World Sanskrit Day: A Reverence via Famous Rig Veda Hymns



विश्व संस्कृत दिवस: a day honoring a scared language.

World Sanskrit Day – विश्वसंस्कृतदिनम् – is about celebrating an old language. A salutation to its ancient origins.

A bow in reverence to the language that is often termed as the ‘language of the Gods’.

Sanskrit is always included in the world’s top oldest languages list. The top position is heavily debated and several scholars reference sources pointing it out to be Sanskrit or other languages such as Hebrew, Greek, Egyptian Tamil, Farsi, and others (not in any order). But the top position is irrelevant in light of what Sanskrit has been and stands for in context of India and its holy texts and history.

Rig Veda is considered to be the oldest text in the world, which is written in Sanskrit. So, here’s an homage to Sanskrit on World Sanskrit Day via some Rig Veda Hymns.

ऋग्वेद – 10:129 is the hymn in the last mandala (section in the text). It is about ‘origins of the universe’ and it is often called the ‘hymn of creation’ and starts this way:

नासदासीन्नो सदासीत्तदानीं नासीद्रजो नो व्योमा परो यत् |

किमावरीवः कुह कस्य शर्मन्नम्भः किमासीद्गहनं गभीरम् ॥ १॥

It talks about how no one knows about ‘the’ existence of the universe and the Gods and what was before it and why the universe exists. It is contemplative and doesn’t offer any answers. The actual translation of all the Rig Veda hymns exists in many languages including Hindi and English.


Hymn 1:1 is addressed to the Fire God – Agni Dev. The first word in Rig Veda apparently is the name of this deity. It is one of the most famous Rig Veda Hymns.

अग्निमीळे पुरोहितं यज्ञस्य देवमृत्विजम् ।

होतारं रत्नधातमम् ॥१॥

This hymn is an adulation to Agni Dev as the warrior who sees the truth and some other praise. This hymn is an invocation to this deity as the one who is powerful and pure. The first invocation is to him as he stands for the destruction of all that is not righteous; because he can stare into the truth even if it is blazing.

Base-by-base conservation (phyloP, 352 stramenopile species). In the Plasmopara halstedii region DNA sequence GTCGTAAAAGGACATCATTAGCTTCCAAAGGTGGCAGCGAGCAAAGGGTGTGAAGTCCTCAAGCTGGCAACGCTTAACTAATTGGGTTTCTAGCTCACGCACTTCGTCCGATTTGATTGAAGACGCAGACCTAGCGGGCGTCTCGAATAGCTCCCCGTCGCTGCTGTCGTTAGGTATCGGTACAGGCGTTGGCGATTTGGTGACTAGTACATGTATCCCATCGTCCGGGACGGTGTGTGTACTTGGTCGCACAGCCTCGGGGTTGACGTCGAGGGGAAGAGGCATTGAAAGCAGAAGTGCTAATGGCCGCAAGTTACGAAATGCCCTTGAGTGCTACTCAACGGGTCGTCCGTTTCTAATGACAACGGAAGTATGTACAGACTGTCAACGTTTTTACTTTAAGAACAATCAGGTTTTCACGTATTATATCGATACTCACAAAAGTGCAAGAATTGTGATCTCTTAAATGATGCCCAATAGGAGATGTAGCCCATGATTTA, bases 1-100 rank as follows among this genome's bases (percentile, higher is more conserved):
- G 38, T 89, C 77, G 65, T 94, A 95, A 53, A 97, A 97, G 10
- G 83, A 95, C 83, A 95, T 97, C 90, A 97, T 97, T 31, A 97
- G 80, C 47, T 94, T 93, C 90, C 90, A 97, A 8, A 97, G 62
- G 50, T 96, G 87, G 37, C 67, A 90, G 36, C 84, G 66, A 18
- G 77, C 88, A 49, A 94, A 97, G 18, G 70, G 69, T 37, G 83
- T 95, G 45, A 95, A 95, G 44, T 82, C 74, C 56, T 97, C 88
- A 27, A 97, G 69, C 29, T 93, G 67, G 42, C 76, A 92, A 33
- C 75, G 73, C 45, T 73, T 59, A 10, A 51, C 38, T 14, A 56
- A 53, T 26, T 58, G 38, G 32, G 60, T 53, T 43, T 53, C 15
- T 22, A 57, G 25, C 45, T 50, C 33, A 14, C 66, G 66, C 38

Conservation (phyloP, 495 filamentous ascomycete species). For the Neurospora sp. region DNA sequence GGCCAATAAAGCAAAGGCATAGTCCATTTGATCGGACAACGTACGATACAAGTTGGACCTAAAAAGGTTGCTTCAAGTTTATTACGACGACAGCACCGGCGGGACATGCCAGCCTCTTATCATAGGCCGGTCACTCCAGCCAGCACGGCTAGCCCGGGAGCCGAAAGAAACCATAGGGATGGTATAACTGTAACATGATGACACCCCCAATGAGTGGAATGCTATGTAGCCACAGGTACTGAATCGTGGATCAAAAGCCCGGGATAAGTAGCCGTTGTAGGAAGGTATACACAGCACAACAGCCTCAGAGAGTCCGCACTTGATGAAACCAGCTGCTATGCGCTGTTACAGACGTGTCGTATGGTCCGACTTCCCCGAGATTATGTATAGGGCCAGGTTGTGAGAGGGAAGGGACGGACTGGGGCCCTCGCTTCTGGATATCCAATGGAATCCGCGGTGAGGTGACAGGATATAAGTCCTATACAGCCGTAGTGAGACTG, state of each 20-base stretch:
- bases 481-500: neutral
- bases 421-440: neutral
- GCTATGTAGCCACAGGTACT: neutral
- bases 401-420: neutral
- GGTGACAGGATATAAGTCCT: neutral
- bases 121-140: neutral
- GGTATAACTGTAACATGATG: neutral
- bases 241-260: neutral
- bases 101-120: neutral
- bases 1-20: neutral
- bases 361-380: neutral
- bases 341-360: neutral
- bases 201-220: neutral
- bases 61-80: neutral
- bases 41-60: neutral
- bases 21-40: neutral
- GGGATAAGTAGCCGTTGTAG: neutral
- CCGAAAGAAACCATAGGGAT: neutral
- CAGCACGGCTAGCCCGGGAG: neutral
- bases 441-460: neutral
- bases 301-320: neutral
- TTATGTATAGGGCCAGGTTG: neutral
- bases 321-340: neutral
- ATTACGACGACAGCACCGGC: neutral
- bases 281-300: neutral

Much of India’s ancient text such as the four Vedas, Upanishads, Puranas, and others are in Sanskrit. Vedic Sanskrit is considered markedly different than Classical Sanskrit due to the evolution of the language over the centuries. Sanskrit is still taught in several prestigious universities across India such as JMI in New Delhi, BHU in Uttar Pradesh, University of Delhi in New Delhi, Pune University in Pune etc. Many international scholars and those passionate about languages travel to India to study Sanskrit or old texts written in this language.

A note on World Sanskrit Day: It was first celebrated in 1969 and the full moon day in the month of Shravan has been dedicated to it, which is also the day of the Raksha Bandhan (depending on the time and date as per the Hindu calendar). This year, the day falls on 12th August (the full moon time is 11-12 August). Students in ancient gurukuls had to wear a scared thread before they could study the vedas; signifying the purity of the language and the scaredness of the texts.

The purpose of the celebration is to keep the spirit of Sanskrit alive. The government of India organizes several events on this day such as seminars, lectures etc.

संस्कृत: एक नमन

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